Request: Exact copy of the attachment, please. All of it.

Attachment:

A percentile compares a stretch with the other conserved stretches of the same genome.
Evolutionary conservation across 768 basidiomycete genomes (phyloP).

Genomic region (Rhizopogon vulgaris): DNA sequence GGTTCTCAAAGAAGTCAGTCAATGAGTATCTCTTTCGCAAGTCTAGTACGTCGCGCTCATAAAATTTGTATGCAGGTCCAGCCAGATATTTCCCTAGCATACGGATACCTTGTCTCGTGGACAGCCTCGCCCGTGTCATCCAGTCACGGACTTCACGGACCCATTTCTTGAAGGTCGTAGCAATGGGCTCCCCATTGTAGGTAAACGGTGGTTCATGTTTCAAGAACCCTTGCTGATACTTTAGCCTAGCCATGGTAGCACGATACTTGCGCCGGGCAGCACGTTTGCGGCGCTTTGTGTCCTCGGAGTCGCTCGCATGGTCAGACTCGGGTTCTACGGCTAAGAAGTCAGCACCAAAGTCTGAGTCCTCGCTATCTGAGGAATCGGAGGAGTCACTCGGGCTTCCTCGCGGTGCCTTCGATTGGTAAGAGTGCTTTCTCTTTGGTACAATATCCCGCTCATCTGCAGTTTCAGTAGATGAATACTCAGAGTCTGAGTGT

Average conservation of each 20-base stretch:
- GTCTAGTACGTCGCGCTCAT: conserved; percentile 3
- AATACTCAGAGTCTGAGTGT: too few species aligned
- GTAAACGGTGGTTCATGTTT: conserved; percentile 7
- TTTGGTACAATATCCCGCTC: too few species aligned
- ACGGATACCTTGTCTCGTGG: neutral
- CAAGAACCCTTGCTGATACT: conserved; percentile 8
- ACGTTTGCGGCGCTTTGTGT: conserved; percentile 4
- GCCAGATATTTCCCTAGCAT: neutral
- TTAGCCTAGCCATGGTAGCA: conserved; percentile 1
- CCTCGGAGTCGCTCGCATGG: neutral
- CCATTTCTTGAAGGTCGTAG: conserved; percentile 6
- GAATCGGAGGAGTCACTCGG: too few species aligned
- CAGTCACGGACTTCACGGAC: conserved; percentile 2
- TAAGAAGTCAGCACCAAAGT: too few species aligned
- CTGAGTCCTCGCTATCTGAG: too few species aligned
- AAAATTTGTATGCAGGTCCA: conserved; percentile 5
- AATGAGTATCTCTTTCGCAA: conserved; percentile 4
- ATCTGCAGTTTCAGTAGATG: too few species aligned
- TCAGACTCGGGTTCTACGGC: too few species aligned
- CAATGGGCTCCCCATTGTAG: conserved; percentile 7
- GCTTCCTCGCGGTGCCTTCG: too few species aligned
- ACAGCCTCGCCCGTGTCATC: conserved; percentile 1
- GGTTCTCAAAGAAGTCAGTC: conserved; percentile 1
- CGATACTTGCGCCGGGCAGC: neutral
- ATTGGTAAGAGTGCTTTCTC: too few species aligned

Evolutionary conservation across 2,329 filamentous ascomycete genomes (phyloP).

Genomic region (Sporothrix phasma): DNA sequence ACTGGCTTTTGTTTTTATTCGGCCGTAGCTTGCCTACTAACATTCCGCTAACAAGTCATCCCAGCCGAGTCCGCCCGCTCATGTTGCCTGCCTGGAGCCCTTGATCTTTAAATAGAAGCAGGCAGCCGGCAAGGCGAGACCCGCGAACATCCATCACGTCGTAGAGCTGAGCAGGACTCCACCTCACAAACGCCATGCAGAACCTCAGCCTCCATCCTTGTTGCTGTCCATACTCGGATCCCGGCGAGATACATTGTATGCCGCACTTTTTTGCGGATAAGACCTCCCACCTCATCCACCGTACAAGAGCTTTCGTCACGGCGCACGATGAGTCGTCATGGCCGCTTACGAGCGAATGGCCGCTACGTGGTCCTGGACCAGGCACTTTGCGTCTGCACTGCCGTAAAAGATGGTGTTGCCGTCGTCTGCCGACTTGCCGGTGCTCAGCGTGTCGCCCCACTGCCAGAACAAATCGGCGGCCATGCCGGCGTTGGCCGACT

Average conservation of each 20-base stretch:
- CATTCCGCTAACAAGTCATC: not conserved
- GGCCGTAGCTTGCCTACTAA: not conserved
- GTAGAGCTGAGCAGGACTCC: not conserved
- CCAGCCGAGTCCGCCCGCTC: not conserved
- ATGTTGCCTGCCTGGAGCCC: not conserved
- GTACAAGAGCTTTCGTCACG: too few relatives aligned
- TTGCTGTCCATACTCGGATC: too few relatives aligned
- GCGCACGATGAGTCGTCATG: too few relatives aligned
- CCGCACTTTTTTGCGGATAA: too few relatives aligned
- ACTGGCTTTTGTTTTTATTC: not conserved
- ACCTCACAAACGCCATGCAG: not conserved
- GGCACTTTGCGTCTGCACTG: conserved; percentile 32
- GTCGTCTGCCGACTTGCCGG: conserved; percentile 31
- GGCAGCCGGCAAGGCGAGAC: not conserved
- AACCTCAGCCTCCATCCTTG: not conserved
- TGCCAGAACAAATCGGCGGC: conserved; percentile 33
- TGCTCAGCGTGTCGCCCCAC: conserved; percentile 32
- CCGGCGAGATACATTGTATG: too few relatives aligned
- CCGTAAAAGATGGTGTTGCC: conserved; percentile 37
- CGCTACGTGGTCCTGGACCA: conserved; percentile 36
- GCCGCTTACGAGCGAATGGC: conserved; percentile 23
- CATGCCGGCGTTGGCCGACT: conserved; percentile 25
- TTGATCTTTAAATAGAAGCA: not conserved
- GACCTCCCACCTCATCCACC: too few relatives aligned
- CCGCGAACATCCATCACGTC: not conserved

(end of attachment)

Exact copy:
A percentile compares a stretch with the other conserved stretches of the same genome.
Evolutionary conservation across 768 basidiomycete genomes (phyloP).

Genomic region (Rhizopogon vulgaris): DNA sequence GGTTCTCAAAGAAGTCAGTCAATGAGTATCTCTTTCGCAAGTCTAGTACGTCGCGCTCATAAAATTTGTATGCAGGTCCAGCCAGATATTTCCCTAGCATACGGATACCTTGTCTCGTGGACAGCCTCGCCCGTGTCATCCAGTCACGGACTTCACGGACCCATTTCTTGAAGGTCGTAGCAATGGGCTCCCCATTGTAGGTAAACGGTGGTTCATGTTTCAAGAACCCTTGCTGATACTTTAGCCTAGCCATGGTAGCACGATACTTGCGCCGGGCAGCACGTTTGCGGCGCTTTGTGTCCTCGGAGTCGCTCGCATGGTCAGACTCGGGTTCTACGGCTAAGAAGTCAGCACCAAAGTCTGAGTCCTCGCTATCTGAGGAATCGGAGGAGTCACTCGGGCTTCCTCGCGGTGCCTTCGATTGGTAAGAGTGCTTTCTCTTTGGTACAATATCCCGCTCATCTGCAGTTTCAGTAGATGAATACTCAGAGTCTGAGTGT

Average conservation of each 20-base stretch:
- GTCTAGTACGTCGCGCTCAT: conserved; percentile 3
- AATACTCAGAGTCTGAGTGT: too few species aligned
- GTAAACGGTGGTTCATGTTT: conserved; percentile 7
- TTTGGTACAATATCCCGCTC: too few species aligned
- ACGGATACCTTGTCTCGTGG: neutral
- CAAGAACCCTTGCTGATACT: conserved; percentile 8
- ACGTTTGCGGCGCTTTGTGT: conserved; percentile 4
- GCCAGATATTTCCCTAGCAT: neutral
- TTAGCCTAGCCATGGTAGCA: conserved; percentile 1
- CCTCGGAGTCGCTCGCATGG: neutral
- CCATTTCTTGAAGGTCGTAG: conserved; percentile 6
- GAATCGGAGGAGTCACTCGG: too few species aligned
- CAGTCACGGACTTCACGGAC: conserved; percentile 2
- TAAGAAGTCAGCACCAAAGT: too few species aligned
- CTGAGTCCTCGCTATCTGAG: too few species aligned
- AAAATTTGTATGCAGGTCCA: conserved; percentile 5
- AATGAGTATCTCTTTCGCAA: conserved; percentile 4
- ATCTGCAGTTTCAGTAGATG: too few species aligned
- TCAGACTCGGGTTCTACGGC: too few species aligned
- CAATGGGCTCCCCATTGTAG: conserved; percentile 7
- GCTTCCTCGCGGTGCCTTCG: too few species aligned
- ACAGCCTCGCCCGTGTCATC: conserved; percentile 1
- GGTTCTCAAAGAAGTCAGTC: conserved; percentile 1
- CGATACTTGCGCCGGGCAGC: neutral
- ATTGGTAAGAGTGCTTTCTC: too few species aligned

Evolutionary conservation across 2,329 filamentous ascomycete genomes (phyloP).

Genomic region (Sporothrix phasma): DNA sequence ACTGGCTTTTGTTTTTATTCGGCCGTAGCTTGCCTACTAACATTCCGCTAACAAGTCATCCCAGCCGAGTCCGCCCGCTCATGTTGCCTGCCTGGAGCCCTTGATCTTTAAATAGAAGCAGGCAGCCGGCAAGGCGAGACCCGCGAACATCCATCACGTCGTAGAGCTGAGCAGGACTCCACCTCACAAACGCCATGCAGAACCTCAGCCTCCATCCTTGTTGCTGTCCATACTCGGATCCCGGCGAGATACATTGTATGCCGCACTTTTTTGCGGATAAGACCTCCCACCTCATCCACCGTACAAGAGCTTTCGTCACGGCGCACGATGAGTCGTCATGGCCGCTTACGAGCGAATGGCCGCTACGTGGTCCTGGACCAGGCACTTTGCGTCTGCACTGCCGTAAAAGATGGTGTTGCCGTCGTCTGCCGACTTGCCGGTGCTCAGCGTGTCGCCCCACTGCCAGAACAAATCGGCGGCCATGCCGGCGTTGGCCGACT

Average conservation of each 20-base stretch:
- CATTCCGCTAACAAGTCATC: not conserved
- GGCCGTAGCTTGCCTACTAA: not conserved
- GTAGAGCTGAGCAGGACTCC: not conserved
- CCAGCCGAGTCCGCCCGCTC: not conserved
- ATGTTGCCTGCCTGGAGCCC: not conserved
- GTACAAGAGCTTTCGTCACG: too few relatives aligned
- TTGCTGTCCATACTCGGATC: too few relatives aligned
- GCGCACGATGAGTCGTCATG: too few relatives aligned
- CCGCACTTTTTTGCGGATAA: too few relatives aligned
- ACTGGCTTTTGTTTTTATTC: not conserved
- ACCTCACAAACGCCATGCAG: not conserved
- GGCACTTTGCGTCTGCACTG: conserved; percentile 32
- GTCGTCTGCCGACTTGCCGG: conserved; percentile 31
- GGCAGCCGGCAAGGCGAGAC: not conserved
- AACCTCAGCCTCCATCCTTG: not conserved
- TGCCAGAACAAATCGGCGGC: conserved; percentile 33
- TGCTCAGCGTGTCGCCCCAC: conserved; percentile 32
- CCGGCGAGATACATTGTATG: too few relatives aligned
- CCGTAAAAGATGGTGTTGCC: conserved; percentile 37
- CGCTACGTGGTCCTGGACCA: conserved; percentile 36
- GCCGCTTACGAGCGAATGGC: conserved; percentile 23
- CATGCCGGCGTTGGCCGACT: conserved; percentile 25
- TTGATCTTTAAATAGAAGCA: not conserved
- GACCTCCCACCTCATCCACC: too few relatives aligned
- CCGCGAACATCCATCACGTC: not conserved